When discussing mass commercial films in Malayalam cinema, the first names that come to mind are the out-and-out potboilers: the Narasimhams and the Spadikams. While these are fabulous in their ways, I personally develop more of a liking towards commercial films where there are some unconventional, creative choices. In that respect, I think Naran is one of the best films in the genre, hitherto made in Malayalam.
While the script is fairly template-ish, it gets elevated by great cinematography, music and performances. Looking at Deepak Dev’s music, the Naran album is a collection of chartbusters (party anthem “Vel Muruka”, main character energy anthem “Omal Kanmani”, and the mellow melodies “Minnadi Minnadi” & “Thumbi Kinnaram”). Today, I’ll be talking about one particular song that takes the film to, in my opinion, the high point of its runtime: Omal Kanmani, crooned by KS Chitra and Vineeth Sreenivasan, and written by Kaithapram Damodaran.
To truly appreciate this song in its audiovisual entirety, one must be prudent of the situation in the film where the song starts playing. Velayudhan has been beaten black and blue by Gopinathan’s men. The latter has also begun to harass Velayudhan’s childhood flame, the now-widowed Janaki. And to top it all, he killed his father-in-law, Valiya Nambiar, who functioned as the village chieftain and Velayudhan’s mentor. So, from Velayudhan’s POV, this is pretty much THE rock bottom point.
Around this time, the monsoons arrive, and Velayudhan, as usual, sets out into the river to retrieve the articles flowing in the rapid currents. This is where the flute prelude begins. The overall mood in this portion is very tentative, with villagers gathering around the banks with looks of concern for the bruised man who has taken the plunge.
When the lyrics begin (“Omal Kanmani ithile vaa.. “) you realize that Velayudhan’s Mother is singing the song – this could either figuratively mean the River, or, with a hint of magical realism, it could mean the spirit of his mother who lost her life in the river. In the following lines, the Mother encourages him to step up and get the reigns of his life back in order. An interesting allusion here is “Ann ozhuki kittiya Karnan aay.. “. The Karnan reference makes so much sense because, apart from the “adopted child” trope, there is also a constant “nallavana kettavana” (Is he morally right or wrong?) dilemma surrounding Velayudhan.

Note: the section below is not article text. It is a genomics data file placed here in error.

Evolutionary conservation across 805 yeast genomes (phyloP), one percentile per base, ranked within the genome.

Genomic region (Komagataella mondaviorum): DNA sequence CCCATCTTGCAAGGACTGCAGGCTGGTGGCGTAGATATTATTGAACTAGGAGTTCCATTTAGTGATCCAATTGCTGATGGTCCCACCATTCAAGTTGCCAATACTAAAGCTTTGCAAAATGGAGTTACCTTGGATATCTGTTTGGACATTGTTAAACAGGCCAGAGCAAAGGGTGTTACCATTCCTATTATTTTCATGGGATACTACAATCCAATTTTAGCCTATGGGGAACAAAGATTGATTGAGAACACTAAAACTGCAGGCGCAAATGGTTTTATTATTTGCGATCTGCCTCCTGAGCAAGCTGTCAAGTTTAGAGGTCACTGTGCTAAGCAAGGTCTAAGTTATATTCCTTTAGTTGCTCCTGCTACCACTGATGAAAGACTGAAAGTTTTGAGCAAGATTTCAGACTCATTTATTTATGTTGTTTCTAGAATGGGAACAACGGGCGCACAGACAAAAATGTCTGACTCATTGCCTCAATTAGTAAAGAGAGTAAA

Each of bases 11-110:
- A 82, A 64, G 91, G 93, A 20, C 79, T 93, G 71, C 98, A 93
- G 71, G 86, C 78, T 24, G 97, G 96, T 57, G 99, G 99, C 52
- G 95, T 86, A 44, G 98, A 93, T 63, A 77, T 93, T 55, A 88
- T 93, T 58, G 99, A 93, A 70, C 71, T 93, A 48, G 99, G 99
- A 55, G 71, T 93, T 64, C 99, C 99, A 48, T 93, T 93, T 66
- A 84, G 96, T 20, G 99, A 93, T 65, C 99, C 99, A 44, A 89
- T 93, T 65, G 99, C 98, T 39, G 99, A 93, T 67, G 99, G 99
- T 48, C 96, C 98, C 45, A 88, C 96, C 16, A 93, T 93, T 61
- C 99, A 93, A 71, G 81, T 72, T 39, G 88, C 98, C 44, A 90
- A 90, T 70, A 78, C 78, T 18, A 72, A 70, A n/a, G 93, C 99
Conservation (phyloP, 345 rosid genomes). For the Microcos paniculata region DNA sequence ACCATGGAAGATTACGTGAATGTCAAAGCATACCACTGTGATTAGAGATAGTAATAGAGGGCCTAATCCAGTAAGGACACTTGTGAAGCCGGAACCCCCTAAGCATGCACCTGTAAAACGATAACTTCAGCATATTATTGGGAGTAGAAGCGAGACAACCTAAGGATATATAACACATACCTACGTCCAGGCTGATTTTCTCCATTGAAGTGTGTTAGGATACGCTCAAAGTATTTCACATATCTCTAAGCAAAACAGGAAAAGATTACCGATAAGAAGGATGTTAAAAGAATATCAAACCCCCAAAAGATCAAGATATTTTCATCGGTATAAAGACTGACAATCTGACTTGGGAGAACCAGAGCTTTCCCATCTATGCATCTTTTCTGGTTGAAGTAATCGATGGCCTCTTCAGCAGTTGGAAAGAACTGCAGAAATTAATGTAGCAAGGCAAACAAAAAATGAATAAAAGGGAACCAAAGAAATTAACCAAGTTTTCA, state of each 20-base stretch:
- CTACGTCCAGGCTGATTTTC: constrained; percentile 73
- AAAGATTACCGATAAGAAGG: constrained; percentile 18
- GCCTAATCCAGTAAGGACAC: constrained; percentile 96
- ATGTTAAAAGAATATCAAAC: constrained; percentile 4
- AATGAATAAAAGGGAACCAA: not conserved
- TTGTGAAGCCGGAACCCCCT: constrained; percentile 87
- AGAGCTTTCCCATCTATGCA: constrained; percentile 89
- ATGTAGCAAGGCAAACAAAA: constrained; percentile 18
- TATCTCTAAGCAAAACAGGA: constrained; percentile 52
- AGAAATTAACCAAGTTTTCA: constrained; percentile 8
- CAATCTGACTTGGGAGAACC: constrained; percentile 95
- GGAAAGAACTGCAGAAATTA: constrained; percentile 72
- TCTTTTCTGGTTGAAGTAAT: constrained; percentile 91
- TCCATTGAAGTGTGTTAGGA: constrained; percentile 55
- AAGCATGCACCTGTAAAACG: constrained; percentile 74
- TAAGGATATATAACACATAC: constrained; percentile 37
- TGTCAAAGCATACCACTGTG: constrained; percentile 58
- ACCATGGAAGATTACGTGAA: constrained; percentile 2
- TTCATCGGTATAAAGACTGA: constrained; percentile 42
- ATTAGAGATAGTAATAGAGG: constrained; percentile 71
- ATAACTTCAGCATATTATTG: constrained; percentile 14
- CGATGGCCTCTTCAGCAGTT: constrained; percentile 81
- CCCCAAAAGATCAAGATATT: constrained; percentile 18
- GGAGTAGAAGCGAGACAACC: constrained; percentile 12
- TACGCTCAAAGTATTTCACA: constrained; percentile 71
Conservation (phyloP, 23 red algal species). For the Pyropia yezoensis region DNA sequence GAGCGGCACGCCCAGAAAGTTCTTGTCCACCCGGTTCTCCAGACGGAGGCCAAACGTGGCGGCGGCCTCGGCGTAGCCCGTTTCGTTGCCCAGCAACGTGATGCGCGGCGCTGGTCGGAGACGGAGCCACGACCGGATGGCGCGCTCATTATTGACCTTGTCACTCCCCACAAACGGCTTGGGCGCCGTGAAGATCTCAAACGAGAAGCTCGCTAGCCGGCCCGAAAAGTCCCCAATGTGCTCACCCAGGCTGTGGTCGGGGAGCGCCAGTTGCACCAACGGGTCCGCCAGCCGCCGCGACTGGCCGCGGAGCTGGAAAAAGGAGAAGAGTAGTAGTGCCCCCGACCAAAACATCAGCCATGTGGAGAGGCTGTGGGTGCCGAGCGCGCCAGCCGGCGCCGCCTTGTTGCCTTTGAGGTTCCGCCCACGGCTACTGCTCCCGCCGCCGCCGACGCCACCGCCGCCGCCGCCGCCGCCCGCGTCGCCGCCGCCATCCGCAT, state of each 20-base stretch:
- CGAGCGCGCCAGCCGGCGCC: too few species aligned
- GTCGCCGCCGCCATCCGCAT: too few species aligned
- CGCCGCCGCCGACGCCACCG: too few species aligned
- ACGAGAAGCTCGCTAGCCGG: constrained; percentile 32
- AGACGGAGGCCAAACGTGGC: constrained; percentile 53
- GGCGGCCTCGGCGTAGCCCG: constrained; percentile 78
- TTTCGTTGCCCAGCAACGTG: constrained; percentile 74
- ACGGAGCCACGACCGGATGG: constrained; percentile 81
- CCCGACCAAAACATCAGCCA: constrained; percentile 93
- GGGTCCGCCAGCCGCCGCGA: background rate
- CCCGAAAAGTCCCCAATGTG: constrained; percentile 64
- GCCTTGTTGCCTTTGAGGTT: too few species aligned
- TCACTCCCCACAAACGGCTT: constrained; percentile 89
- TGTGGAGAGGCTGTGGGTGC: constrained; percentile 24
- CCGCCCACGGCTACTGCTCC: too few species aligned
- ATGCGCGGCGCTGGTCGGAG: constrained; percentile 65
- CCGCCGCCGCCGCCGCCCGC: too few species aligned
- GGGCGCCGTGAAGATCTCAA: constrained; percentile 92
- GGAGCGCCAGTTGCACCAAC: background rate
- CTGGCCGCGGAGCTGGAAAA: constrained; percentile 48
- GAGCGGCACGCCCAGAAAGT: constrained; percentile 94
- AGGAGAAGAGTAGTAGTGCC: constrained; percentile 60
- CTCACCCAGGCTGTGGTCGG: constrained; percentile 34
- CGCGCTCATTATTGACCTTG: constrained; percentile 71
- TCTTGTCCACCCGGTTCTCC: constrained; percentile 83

At “Kudil Meyuvan…”, Velayudhan, who was until then holding onto a tree and observing the flow, starts swimming upstream. The expression on people’s faces changes: from that of concern to that of jubilation. And as Velayudhan catches hold of his first log and climbs onto it (albeit with great difficulty), the hook line blares away: “Ohooo Naran..! “
This is a moment of catharsis: not just for Velayudhan himself, but for the villagers and us (the audience). And what better way to underline this catharsis than have a peek into what the hero is feeling? Vineeth Sreenivasan’s only contribution to the song is the two chorus lines which form Velayudhan’s mind voice, but it becomes the ultimate clincher. It completes the hero’s arduous journey and gives us a reason to hoot without abandon.
And If this is not mass cinema, what is?
Anyway, as (presumably) the other men in the village sing sonnets about him (“Irulin kottayil oru naran..”), Velayudhan fastens his grip on the log. Subsequently, all the villagers come together to pull it onto the shore. This is not just Velayudhan’s win. This is theirs too.
I’ve watched this song a million times. Still, when I saw it yesterday (for this article), I thought: What if the ‘log stuck in the turbulent river’ is a metaphor for the peace at Mullankolli, that’s come under threat due to Gopi’s hooliganism? Velayudhan becomes the saviour, bringing the log onto the shore, i.e., bringing peace back to the village!
If you think about it, this situation doesn’t demand a song. If it were any other masala film, the scene would have been accompanied by some vibrant BGM. I don’t know if it was Deepak Dev’s idea to “score” the scene using a song or whether it was in Joshiy’s head all along, but either way, there are very few instances in our cinema where the lyrics, the music, the visuals and the screenplay complement one another to perfection. Yup, this track is nothing short of a masterstroke.